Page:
Crawford says a more pragmatic approach is called for to educate business executives on the practical aspects of IT risk control, and then measuring IT risk management accordingly. In his EMA Advisory Note — Wake Up, Risk Managers: Societe Generale Highlights the Critical Dependency of Business Risk Control on IT (http://www.emausa.com/research/ema_product.php?product=4500_1564), Crawford identifies areas in the Societe Generale case where business risk managers can learn how to identify potential business risk in IT such as IT risk control architecture and entitlement, privilege and event management.
At the same time, IT risk professionals must help the business better understand IT risk management. Says Crawford, "IT can be one of the most flexible risk management tools the business has, but technologists must help the business gain a more practical understanding of how business risks can be better identified, understood and managed in IT. This fosters credibility and better rapport with the business — which, in turn, helps build support for more effective IT risk management.
"Of course, for such a strategy to be effective, both business and IT need to take a more mature approach to risk itself," Crawford adds. "The dilemma for executives is how to balance risk with safety — particularly when greater profitability may be linked to taking on greater risk. When times are booming, executives may feel compelled to take on greater risk just to compete, but the boom-and-bust cycles of the last decade should be illustration enough that the time to pay the piper comes sooner or later."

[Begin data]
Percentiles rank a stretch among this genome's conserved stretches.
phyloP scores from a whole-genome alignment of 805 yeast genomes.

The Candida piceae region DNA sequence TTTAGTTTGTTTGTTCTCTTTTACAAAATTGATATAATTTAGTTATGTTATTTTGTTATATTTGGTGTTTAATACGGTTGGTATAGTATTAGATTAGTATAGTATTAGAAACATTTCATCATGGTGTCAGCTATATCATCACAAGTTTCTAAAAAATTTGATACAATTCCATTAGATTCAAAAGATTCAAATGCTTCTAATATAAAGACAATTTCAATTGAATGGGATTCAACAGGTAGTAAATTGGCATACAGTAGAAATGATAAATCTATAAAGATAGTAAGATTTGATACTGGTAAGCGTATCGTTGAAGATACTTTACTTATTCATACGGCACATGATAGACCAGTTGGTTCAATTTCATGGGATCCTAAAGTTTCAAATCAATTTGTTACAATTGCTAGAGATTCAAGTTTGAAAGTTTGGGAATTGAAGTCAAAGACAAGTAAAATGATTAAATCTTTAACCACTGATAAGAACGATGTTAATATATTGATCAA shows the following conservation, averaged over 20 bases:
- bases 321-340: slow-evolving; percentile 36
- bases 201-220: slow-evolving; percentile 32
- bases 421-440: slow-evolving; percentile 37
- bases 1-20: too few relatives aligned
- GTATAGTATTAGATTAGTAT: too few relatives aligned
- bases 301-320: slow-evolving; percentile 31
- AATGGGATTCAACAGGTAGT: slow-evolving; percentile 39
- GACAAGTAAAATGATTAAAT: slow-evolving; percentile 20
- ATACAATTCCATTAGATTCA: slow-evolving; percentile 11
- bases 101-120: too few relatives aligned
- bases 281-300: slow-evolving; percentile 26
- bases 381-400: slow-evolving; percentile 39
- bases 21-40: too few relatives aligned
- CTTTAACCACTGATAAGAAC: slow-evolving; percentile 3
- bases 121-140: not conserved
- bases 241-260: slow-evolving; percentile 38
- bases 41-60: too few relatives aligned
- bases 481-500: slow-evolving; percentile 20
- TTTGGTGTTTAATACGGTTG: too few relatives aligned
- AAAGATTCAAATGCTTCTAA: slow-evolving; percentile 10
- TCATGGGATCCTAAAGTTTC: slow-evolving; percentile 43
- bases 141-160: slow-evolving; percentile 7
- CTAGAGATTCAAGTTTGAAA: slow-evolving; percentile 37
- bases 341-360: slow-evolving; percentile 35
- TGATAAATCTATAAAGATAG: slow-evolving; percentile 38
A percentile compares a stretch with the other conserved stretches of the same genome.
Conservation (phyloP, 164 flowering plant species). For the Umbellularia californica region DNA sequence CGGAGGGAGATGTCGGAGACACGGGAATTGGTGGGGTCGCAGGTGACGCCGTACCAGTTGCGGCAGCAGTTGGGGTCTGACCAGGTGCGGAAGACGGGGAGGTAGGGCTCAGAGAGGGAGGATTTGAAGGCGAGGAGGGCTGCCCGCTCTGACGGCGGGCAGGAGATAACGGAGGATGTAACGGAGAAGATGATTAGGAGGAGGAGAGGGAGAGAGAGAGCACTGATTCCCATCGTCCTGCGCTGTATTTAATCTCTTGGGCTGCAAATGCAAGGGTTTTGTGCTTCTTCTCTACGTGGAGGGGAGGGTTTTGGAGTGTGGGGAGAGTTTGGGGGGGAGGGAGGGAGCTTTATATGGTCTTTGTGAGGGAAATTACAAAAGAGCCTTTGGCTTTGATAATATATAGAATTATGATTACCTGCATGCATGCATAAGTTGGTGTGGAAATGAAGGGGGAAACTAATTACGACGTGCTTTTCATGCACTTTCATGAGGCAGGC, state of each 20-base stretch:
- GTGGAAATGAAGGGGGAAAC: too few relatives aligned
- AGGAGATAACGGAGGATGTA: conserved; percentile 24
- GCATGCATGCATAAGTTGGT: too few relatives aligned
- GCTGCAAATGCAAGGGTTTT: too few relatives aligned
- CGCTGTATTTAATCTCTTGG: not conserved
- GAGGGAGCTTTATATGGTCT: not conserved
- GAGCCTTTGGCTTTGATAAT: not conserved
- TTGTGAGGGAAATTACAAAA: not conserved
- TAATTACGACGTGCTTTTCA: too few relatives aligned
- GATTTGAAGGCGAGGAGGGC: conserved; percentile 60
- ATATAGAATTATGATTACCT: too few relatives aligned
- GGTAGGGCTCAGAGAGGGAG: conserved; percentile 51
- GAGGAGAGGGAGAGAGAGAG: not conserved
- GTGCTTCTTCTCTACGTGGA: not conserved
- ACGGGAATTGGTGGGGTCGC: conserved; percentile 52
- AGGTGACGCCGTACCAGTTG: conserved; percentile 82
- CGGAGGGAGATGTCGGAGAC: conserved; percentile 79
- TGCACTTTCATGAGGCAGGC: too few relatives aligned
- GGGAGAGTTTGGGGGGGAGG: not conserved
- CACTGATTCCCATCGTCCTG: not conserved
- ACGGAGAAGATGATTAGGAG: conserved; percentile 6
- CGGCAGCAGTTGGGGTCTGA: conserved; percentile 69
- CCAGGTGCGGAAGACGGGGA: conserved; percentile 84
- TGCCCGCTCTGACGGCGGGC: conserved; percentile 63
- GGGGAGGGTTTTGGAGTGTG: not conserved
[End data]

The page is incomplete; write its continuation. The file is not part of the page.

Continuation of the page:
Crawford foresees an even greater risk in today's up-and-coming generation of business professionals. Unlike those who have gone before, technology isn't something they have to be taught. It's a generation that has grown up gaming, texting and (virtually) living online, which means that someone like Kerviel, who possesses both technical and business expertise, will become more common. This reinforces the need for risk professionals to match business expertise with insight into how technology poses some of the greatest business risks of all, and how technology can be more effective in controlling and reducing business risk.